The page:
In my experience, you usually want to do this, then 'protect' your files to do something fancy and then use the 'protected' files. If you have just one file you want to use like this, you can use the trick that's explained in the answer by Jeremy Thompson. However, if you attempt to do this on lots of files (say, for example when you're writing an installer), you're in for quite a bit of hurt.
A very elegant way this can be solved is by using the fact that your file system will not allow you to change a folder name if one of the files there it's being used. Keep the folder in the same file system and it'll work like a charm.
Do note that you should be aware of the obvious ways this can be exploited. After all, the files won't be locked. Also, be aware that there are other reasons that can result in your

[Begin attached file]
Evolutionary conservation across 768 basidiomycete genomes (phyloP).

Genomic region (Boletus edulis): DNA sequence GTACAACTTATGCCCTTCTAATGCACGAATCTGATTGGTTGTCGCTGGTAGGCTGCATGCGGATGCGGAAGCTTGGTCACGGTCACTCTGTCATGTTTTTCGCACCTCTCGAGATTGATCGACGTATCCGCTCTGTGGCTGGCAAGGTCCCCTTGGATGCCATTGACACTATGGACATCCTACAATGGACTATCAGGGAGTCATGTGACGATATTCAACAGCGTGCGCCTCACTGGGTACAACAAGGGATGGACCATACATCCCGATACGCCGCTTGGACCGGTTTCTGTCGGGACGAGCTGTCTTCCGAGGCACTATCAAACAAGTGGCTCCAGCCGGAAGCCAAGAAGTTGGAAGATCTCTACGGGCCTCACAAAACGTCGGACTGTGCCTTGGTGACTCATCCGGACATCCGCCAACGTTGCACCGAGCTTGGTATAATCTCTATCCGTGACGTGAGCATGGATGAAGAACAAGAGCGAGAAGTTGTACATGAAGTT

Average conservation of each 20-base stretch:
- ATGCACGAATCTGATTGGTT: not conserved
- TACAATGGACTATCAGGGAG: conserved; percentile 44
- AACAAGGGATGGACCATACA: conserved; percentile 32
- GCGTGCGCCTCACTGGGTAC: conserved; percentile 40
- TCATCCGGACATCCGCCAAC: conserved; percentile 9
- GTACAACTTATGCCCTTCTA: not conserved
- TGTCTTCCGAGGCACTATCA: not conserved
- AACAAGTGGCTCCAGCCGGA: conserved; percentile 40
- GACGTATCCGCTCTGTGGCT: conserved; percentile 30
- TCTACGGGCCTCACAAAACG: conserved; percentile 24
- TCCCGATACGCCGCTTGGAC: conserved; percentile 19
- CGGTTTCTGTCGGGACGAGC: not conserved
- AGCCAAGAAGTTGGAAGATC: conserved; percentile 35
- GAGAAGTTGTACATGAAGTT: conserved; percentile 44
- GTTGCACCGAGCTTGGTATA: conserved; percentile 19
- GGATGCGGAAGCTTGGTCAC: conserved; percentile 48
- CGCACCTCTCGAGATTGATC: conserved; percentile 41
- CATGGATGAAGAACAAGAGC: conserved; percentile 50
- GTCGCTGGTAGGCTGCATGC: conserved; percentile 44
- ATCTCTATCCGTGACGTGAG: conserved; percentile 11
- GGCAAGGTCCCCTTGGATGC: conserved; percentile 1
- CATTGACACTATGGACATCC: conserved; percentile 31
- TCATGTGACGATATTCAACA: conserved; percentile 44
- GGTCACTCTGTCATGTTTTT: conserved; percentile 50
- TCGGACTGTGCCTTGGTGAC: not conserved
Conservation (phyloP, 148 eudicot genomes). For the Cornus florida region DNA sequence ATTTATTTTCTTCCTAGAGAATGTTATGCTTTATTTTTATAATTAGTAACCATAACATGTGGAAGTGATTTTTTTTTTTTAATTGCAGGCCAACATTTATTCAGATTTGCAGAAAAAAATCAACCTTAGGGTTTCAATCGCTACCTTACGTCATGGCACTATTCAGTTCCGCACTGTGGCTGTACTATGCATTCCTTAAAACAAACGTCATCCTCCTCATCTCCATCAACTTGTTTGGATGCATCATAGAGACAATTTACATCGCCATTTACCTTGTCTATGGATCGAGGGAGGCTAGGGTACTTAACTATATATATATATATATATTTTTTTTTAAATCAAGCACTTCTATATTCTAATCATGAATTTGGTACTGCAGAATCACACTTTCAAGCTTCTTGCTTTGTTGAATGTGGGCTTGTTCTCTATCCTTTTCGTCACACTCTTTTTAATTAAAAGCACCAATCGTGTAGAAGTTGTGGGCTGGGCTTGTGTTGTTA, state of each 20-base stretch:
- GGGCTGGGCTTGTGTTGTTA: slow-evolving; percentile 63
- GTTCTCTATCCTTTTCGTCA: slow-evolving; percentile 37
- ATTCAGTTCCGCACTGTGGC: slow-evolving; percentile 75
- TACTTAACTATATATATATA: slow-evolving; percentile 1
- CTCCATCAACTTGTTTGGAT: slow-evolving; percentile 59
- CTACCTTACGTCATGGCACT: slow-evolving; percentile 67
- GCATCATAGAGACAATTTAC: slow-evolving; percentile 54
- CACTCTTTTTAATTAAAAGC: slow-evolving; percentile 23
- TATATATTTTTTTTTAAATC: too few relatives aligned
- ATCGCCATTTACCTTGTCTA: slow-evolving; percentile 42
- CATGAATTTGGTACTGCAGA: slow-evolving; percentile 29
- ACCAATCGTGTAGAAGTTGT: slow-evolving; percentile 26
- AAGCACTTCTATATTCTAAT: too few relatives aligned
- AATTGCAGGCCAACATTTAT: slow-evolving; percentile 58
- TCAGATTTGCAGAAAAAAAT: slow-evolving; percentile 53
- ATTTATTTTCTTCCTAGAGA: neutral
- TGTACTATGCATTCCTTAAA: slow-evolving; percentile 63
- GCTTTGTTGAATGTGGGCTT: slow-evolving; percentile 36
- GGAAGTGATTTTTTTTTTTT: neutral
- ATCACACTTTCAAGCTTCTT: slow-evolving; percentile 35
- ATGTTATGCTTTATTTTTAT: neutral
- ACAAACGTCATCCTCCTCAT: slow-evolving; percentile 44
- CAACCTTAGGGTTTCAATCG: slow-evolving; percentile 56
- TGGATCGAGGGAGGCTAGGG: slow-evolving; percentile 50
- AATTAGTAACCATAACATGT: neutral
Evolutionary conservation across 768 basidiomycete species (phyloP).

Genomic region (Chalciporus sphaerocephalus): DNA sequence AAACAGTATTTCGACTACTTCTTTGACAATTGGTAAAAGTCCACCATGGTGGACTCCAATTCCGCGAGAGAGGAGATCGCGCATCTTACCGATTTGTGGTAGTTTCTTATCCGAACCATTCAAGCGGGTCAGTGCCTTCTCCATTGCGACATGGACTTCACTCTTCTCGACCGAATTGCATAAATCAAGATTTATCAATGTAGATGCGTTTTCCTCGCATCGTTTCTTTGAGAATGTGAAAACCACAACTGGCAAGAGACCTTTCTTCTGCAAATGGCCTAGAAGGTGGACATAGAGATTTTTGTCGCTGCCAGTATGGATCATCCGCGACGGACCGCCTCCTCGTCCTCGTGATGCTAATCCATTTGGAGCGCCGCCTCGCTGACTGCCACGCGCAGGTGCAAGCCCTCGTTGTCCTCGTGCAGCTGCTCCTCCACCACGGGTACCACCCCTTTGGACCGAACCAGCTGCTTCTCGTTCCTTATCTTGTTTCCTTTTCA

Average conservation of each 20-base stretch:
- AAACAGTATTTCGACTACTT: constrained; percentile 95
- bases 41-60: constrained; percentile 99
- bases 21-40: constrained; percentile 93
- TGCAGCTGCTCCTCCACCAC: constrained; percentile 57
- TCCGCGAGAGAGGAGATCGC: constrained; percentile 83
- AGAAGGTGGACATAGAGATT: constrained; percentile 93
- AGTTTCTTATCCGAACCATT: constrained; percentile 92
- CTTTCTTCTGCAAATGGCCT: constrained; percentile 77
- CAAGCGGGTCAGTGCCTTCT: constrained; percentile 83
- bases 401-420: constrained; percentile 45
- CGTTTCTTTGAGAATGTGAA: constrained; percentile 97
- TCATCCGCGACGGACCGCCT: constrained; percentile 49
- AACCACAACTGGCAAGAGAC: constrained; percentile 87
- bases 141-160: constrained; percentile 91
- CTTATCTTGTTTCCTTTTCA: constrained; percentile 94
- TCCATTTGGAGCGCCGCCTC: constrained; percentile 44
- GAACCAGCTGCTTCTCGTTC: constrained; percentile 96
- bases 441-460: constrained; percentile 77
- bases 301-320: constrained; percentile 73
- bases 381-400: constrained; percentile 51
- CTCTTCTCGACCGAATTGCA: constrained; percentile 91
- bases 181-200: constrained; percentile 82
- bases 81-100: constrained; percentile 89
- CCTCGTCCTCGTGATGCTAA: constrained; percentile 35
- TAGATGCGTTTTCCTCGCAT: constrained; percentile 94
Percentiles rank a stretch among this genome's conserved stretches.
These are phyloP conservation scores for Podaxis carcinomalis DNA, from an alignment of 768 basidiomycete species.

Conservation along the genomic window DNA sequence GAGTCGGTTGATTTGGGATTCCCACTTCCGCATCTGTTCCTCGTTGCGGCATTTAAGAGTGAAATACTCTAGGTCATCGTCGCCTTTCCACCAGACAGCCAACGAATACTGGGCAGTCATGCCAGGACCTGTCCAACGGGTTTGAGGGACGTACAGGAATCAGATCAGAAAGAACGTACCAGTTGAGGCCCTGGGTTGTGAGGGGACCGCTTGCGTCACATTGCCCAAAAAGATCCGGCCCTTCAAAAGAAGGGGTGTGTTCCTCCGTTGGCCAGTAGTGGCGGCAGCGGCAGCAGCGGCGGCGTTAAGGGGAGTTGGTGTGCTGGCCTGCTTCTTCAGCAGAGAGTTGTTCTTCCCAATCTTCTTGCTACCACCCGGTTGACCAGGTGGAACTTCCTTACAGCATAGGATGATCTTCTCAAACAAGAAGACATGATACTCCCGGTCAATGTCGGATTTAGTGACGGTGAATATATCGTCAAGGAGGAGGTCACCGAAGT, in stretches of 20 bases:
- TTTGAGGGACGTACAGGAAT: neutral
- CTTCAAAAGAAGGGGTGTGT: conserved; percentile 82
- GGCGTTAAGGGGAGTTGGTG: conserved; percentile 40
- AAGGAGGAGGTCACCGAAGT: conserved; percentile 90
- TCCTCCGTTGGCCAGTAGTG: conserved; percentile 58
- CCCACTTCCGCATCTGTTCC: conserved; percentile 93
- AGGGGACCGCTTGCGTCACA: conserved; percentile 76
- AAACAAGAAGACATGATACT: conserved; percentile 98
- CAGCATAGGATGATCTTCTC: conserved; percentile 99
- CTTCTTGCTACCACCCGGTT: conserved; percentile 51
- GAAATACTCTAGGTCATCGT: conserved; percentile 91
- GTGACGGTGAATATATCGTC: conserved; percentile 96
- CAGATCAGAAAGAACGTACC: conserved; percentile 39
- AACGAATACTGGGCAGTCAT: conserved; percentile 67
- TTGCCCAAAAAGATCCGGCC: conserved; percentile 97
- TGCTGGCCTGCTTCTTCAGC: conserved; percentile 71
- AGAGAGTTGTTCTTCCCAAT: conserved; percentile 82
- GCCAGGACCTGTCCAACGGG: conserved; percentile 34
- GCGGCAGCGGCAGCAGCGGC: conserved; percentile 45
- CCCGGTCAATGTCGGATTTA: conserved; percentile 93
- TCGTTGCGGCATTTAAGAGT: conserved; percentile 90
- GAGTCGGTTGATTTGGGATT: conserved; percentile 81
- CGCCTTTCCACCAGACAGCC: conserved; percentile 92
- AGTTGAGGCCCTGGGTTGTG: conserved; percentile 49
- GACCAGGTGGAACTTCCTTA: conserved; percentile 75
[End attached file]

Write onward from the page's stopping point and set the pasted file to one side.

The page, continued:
Move operation to fail. Obviously proper error handling (MSDN) can help out here.
var originalFolder = @"c:\myHugeCollectionOfFiles"; // your folder name here
var someFolder = Path.Combine(originalFolder, "..", Guid.NewGuid().ToString("N"));
// Use files
catch // TODO: proper exception handling
// Inform user, take action
For individual files I'd stick with the locking suggestion posted by Jeremy Thompson.